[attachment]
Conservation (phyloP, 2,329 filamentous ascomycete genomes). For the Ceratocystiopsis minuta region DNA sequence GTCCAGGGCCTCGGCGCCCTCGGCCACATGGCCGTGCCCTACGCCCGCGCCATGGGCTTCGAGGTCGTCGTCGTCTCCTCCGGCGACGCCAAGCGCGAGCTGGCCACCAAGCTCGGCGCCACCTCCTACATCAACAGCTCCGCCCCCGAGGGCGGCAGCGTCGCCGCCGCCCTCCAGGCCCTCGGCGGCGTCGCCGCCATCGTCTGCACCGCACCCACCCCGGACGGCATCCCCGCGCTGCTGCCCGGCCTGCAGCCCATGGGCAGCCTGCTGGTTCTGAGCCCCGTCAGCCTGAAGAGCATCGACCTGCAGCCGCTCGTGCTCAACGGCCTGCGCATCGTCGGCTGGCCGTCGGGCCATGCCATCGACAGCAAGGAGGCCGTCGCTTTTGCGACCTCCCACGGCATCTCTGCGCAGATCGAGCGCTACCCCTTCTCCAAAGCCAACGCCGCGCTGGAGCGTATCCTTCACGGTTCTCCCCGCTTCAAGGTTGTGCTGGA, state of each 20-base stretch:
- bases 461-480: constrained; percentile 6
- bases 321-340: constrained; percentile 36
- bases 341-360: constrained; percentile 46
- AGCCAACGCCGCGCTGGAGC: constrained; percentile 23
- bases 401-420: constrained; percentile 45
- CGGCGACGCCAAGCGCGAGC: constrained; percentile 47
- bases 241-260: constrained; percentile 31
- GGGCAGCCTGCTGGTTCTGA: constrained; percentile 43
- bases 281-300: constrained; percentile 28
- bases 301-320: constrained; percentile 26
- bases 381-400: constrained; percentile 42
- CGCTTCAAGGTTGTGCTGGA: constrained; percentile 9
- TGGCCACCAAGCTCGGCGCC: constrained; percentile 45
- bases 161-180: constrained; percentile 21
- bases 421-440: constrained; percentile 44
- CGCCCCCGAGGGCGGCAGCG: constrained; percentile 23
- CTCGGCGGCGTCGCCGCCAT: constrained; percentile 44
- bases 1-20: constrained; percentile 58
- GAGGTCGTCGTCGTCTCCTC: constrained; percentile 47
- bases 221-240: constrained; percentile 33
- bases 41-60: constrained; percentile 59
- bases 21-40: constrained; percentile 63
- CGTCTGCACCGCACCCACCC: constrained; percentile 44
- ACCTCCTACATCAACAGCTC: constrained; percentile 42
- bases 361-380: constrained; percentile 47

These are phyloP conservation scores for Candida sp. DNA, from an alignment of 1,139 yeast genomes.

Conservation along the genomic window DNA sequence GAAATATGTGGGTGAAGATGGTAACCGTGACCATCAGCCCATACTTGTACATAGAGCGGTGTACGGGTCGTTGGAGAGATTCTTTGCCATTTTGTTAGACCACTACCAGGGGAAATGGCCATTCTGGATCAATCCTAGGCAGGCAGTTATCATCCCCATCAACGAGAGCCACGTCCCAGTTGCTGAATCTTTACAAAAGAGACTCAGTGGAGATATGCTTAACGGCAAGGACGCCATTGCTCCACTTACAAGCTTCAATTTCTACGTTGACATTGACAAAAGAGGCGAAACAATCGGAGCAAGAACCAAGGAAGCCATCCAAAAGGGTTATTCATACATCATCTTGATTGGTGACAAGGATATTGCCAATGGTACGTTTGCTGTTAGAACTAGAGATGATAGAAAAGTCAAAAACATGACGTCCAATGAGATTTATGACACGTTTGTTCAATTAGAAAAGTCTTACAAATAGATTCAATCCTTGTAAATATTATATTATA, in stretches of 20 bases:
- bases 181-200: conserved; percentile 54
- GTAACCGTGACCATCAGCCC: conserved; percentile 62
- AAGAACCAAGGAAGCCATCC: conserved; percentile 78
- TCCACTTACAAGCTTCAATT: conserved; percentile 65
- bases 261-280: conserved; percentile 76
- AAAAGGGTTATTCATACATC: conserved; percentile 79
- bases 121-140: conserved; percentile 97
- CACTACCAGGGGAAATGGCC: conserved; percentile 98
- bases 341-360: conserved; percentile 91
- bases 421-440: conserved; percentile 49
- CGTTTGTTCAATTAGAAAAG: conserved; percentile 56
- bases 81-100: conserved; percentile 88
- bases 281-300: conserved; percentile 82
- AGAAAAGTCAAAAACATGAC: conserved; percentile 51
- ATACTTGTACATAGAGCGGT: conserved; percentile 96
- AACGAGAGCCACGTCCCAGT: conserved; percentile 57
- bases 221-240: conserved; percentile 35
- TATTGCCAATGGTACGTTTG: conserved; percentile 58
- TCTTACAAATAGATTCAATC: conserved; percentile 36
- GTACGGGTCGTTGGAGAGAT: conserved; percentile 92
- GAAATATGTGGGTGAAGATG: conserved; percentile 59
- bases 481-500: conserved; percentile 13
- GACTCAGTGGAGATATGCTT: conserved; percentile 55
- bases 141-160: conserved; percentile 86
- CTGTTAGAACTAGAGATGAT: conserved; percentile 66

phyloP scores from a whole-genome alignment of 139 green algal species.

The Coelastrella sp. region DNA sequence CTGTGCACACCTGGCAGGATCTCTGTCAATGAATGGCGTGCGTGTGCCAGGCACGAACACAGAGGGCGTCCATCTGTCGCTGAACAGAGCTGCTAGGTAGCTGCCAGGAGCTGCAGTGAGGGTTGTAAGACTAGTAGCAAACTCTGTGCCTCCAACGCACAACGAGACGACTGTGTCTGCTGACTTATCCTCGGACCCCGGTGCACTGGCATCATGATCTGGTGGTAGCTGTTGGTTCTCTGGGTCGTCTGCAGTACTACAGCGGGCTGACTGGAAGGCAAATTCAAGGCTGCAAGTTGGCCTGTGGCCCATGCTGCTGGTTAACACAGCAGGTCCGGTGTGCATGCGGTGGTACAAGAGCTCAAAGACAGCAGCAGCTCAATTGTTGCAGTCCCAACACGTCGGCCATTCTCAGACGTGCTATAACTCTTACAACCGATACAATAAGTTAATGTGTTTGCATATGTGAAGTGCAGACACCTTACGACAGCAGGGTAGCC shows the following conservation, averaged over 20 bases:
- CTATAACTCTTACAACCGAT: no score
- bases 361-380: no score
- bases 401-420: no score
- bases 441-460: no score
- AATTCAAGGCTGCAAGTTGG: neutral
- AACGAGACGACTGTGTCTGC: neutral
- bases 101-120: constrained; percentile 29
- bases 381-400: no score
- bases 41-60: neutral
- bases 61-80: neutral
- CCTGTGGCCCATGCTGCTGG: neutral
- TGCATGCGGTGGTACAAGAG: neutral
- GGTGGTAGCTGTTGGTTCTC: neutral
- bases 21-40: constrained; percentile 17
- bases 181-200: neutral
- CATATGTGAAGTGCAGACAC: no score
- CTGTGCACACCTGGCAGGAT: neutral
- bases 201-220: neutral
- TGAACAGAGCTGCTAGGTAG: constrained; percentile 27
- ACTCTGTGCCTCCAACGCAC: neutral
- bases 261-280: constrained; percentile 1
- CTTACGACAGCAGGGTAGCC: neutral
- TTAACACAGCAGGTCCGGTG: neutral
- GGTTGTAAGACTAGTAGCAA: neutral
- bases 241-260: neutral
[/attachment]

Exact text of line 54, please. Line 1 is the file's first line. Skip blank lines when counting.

phyloP scores from a whole-genome alignment of 139 green algal species.